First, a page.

During 2020, I heard of  the drug Ivermectin for the first time in my life. I had come across it mentioned in an article online where it was reported that veterinary medication was showing promise as an anti-cancer agent. Certain cancers in particular were responding well and research was underway in tumor suppression. Later that year Ivermectin again came to my attention when reports surfaced that it was a remarkable cure for Covid. I was fascinated and hooked. A drug created for parasite treatment in pets was also found to be useful in treating Corona Virus, colds, flus and cancer is as unlikely sounding a story as can be imagined.

Naturally that development led me to begin reading more about other veterinary medications and it was in 2021 I began learning that another pet medication was reportedly showing excellent results in the treatment of Cancers and assorted tumors in human subjects. That drug is called Fenbendazole. Its prescribed for dogs! Being a farmer I actually had a bottle of it in my cabinet. But mine was for deworming cattle and sheep (although the molecule is likely identical to the dog version).

So I took a closer look at the bottle since I recalled it was a blended product with another medication. I was unfamiliar with the second medication. It is called Rafoxanide. And would you not know it but after doing a little digging I came across a recent research article published at the National Institute of Health (NIH) reporting the current discovery of Rafoxanide as a novel agent for the treatment of lung cancer (NSCLC). Promising research as it turns out although its still in the early stages of testing. Here is the conclusion from that paper:

In the present study, we found that rafoxanide can inhibit NSCLC cell growth and migration, and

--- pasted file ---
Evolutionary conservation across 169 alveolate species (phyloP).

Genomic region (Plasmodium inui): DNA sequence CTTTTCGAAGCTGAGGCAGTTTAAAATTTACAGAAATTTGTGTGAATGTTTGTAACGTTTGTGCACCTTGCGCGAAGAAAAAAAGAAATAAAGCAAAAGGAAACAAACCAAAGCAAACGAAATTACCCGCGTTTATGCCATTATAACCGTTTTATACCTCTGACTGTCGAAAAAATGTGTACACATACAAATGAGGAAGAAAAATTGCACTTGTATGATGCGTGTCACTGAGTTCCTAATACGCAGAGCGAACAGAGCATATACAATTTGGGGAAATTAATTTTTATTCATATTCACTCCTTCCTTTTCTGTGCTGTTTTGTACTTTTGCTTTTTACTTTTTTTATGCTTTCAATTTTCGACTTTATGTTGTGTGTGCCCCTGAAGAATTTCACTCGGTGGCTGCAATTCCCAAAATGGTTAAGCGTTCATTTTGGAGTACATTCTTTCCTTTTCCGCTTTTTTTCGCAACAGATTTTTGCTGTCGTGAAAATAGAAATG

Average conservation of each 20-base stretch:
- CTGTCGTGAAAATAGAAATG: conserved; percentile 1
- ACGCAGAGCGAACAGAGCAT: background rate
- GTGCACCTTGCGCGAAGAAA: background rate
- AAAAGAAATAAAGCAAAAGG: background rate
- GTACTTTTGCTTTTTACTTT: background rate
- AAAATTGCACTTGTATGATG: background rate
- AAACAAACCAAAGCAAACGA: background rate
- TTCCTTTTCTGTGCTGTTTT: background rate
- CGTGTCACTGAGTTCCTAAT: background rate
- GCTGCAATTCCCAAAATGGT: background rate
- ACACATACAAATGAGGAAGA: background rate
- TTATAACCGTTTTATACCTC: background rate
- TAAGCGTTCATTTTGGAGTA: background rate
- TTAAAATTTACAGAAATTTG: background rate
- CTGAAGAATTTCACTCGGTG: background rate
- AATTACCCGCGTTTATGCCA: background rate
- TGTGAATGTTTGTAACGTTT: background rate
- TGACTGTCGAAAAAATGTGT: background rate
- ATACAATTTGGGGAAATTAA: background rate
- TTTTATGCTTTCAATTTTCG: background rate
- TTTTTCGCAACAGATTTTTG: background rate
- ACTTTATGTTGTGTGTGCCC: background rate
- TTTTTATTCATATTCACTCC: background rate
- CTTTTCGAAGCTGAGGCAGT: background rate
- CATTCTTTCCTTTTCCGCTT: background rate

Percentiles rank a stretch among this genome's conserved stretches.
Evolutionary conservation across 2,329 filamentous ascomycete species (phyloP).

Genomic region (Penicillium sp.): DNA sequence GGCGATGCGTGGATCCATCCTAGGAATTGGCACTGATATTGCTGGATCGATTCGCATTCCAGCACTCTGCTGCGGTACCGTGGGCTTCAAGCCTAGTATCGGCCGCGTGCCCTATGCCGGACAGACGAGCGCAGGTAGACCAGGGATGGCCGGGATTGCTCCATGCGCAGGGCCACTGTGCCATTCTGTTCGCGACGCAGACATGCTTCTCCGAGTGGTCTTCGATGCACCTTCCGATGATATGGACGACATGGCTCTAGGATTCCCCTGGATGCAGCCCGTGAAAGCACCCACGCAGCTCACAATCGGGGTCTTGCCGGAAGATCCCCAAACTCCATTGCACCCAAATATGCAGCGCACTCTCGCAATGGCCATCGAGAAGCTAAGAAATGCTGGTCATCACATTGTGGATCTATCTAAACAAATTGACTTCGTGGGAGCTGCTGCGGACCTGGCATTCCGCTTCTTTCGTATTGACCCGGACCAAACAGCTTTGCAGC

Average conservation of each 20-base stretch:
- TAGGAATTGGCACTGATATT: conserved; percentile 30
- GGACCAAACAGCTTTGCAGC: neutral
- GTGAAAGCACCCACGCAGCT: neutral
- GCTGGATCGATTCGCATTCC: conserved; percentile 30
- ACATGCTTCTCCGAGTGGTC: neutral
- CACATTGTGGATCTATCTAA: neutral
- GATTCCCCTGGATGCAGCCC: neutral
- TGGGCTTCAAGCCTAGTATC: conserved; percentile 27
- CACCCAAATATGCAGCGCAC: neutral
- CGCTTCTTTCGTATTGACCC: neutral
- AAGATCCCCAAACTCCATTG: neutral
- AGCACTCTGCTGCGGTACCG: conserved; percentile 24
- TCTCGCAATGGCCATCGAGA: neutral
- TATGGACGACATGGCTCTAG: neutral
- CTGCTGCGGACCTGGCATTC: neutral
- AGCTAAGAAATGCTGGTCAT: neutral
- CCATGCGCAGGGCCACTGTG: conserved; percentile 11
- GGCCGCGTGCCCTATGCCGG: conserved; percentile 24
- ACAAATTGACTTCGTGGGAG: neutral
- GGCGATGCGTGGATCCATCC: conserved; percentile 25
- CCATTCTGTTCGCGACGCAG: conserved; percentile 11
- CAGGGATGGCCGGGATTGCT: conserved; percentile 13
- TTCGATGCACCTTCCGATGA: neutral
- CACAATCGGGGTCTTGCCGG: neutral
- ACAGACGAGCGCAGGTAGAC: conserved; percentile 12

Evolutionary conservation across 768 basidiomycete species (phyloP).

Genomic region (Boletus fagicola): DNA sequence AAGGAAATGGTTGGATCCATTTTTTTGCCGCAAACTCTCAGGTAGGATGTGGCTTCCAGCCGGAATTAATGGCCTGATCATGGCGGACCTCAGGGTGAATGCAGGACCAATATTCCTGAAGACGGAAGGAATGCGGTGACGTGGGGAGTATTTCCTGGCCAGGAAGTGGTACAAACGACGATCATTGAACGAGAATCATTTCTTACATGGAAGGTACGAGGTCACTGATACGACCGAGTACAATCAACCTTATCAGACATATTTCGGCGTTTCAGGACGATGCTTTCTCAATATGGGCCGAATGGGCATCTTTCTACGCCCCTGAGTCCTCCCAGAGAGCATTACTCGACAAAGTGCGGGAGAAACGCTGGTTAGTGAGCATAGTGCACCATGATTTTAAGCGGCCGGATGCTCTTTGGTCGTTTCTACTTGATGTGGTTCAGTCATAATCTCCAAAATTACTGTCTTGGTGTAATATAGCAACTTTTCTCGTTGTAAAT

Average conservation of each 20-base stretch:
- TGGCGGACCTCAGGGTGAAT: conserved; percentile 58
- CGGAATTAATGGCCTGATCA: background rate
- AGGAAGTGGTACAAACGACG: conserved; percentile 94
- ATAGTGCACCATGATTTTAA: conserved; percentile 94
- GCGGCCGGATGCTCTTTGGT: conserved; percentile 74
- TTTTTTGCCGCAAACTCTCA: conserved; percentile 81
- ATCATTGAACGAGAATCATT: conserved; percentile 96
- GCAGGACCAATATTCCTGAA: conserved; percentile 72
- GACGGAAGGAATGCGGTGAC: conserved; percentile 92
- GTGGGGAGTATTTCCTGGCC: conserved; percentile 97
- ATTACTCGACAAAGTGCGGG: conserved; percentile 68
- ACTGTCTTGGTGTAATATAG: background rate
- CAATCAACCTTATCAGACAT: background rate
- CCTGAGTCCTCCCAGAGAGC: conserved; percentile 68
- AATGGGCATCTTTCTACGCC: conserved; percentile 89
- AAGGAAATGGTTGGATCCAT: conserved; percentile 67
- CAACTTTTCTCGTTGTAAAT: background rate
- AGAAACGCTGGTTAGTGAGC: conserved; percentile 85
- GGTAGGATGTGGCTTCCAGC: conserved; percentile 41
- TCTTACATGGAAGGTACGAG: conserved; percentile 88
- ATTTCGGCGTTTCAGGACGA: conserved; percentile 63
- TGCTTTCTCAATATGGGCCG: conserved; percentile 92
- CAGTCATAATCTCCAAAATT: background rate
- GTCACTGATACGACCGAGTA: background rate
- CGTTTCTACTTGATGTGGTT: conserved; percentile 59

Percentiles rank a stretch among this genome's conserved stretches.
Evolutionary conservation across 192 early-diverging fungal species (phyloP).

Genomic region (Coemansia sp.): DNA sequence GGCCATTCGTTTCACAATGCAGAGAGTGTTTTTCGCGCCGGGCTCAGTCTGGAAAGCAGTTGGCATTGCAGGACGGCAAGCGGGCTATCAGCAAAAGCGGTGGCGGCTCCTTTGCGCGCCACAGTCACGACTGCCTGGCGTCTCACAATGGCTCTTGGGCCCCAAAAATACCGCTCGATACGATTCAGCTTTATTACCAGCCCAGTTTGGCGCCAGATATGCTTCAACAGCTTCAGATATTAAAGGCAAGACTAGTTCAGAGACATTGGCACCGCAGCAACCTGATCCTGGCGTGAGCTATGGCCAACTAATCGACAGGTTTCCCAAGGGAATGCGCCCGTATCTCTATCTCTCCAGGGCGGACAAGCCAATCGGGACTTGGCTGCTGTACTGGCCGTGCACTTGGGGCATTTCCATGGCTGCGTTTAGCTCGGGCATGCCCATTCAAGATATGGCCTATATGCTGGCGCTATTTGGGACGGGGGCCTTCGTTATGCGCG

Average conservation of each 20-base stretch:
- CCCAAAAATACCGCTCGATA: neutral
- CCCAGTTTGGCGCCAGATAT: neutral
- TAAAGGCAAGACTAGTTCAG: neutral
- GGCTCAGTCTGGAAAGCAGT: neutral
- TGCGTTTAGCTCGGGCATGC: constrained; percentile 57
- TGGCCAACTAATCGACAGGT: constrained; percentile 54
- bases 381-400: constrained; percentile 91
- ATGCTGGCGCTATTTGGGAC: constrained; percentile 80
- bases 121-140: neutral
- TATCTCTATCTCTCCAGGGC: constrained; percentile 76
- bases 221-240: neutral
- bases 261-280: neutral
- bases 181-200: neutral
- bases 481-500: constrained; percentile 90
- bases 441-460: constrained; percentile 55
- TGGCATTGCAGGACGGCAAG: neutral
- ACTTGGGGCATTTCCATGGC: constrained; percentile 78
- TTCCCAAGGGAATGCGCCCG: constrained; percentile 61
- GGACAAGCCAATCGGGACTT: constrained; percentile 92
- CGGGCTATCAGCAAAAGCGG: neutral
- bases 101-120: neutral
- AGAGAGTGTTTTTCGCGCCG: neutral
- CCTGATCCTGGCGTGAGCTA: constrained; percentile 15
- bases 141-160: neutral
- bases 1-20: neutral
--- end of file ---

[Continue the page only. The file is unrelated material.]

induce cell ERs. The UPR and autophagy were activated to eliminate the ERs, however, excessive
ERs could induce cell apoptosis. Additionally, a xenograft mouse model was used to determine
the effect of rafoxanide treatment on NSCLC, the results indicated that rafoxanide significantly
suppressed the NSCLC tumor growth in vivo. Collectively, these findings indicated that rafox-
anide might be a potential anti-cancer drug for NSCLC.

Rafoxanide markedly decreases the growth and inhibits the invasion and migration of NSCLC cells.

Wow! Of course I had to pass this along to those of you who are also interested in why these anthelmintic (anti-parasite) drugs keep coming up roses where cancer is concerned. And curious minds want to know….are cancers really parasite infestations? Your guess is as good as mine.  You will have to do your own follow up on this story of course. I am certainly not suggesting anyone take this stuff. In fact I would strongly advise against it. I am not a Doctor and I have no medical training. Like you I am simply someone who reads a lot online and just found this to be a fascinating development. Very little information is currently available on human use of this drug. So this story is breaking. But you may want to keep the name on your radar as research progresses because maybe….just maybe, it has a future.

You may read the research paper in the link below:


Image below is just a sample snapshot of a product seen online. This is an example only. It is NOT advertising and I do not know anything about the company selling it or the quality of the product. This is not therefore a recommendation of any kind. Take note there is a cute picture of a cow on the box. It is a veterinary medication. Not intended for human use.